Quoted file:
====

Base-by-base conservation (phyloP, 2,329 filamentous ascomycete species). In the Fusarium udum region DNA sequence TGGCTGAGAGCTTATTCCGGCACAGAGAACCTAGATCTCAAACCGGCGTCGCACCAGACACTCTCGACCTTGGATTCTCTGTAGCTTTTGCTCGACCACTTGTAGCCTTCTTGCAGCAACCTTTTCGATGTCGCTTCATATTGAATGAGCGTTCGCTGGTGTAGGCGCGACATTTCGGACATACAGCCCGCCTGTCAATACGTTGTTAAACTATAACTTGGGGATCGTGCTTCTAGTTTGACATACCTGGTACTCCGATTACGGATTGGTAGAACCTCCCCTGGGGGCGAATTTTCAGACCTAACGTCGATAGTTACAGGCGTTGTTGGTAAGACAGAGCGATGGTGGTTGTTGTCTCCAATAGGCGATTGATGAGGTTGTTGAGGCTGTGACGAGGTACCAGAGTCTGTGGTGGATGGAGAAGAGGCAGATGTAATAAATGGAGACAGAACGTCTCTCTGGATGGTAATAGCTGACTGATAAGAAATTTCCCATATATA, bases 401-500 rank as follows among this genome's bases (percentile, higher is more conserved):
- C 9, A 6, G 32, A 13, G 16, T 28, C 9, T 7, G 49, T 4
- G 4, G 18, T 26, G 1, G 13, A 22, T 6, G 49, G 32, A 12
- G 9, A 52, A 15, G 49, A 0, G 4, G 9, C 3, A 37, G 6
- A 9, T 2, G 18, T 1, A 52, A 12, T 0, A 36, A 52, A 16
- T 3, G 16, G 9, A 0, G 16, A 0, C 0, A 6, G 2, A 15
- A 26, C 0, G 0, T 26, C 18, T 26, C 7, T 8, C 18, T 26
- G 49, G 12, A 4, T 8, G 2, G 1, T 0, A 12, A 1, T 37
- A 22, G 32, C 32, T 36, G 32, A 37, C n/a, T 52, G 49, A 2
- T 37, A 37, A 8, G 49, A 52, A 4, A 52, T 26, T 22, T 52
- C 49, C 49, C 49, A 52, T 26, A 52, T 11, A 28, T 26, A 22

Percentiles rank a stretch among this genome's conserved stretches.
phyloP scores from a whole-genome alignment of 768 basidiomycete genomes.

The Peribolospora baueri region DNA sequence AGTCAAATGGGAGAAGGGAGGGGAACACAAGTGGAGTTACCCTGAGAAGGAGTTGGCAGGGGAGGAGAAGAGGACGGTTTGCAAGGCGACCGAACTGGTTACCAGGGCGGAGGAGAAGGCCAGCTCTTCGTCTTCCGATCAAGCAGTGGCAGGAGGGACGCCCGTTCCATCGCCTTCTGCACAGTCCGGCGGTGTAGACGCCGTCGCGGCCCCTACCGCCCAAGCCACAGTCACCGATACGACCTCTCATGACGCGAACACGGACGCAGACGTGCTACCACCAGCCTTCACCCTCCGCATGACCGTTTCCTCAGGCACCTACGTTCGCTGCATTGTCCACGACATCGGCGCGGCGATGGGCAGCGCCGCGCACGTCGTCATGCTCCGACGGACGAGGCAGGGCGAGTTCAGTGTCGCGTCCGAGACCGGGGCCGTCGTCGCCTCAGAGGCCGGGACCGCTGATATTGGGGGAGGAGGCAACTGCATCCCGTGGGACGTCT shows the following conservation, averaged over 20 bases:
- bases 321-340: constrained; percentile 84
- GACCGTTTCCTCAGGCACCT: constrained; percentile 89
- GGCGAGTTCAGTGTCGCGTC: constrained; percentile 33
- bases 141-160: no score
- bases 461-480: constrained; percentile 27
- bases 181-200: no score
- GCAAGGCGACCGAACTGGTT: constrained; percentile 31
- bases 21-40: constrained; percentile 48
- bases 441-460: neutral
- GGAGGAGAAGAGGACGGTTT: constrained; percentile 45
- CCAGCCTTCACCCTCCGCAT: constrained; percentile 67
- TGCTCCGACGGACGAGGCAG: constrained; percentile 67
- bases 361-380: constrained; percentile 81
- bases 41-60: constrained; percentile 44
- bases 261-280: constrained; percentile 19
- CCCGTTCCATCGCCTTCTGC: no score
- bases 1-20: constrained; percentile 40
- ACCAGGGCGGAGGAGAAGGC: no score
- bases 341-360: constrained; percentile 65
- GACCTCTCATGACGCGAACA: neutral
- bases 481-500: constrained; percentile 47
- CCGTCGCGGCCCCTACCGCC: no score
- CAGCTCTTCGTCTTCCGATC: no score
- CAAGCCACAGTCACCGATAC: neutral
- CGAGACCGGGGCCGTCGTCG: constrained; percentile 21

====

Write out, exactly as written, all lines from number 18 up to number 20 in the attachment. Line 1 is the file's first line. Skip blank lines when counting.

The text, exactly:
- bases 141-160: no score
- bases 461-480: constrained; percentile 27
- bases 181-200: no score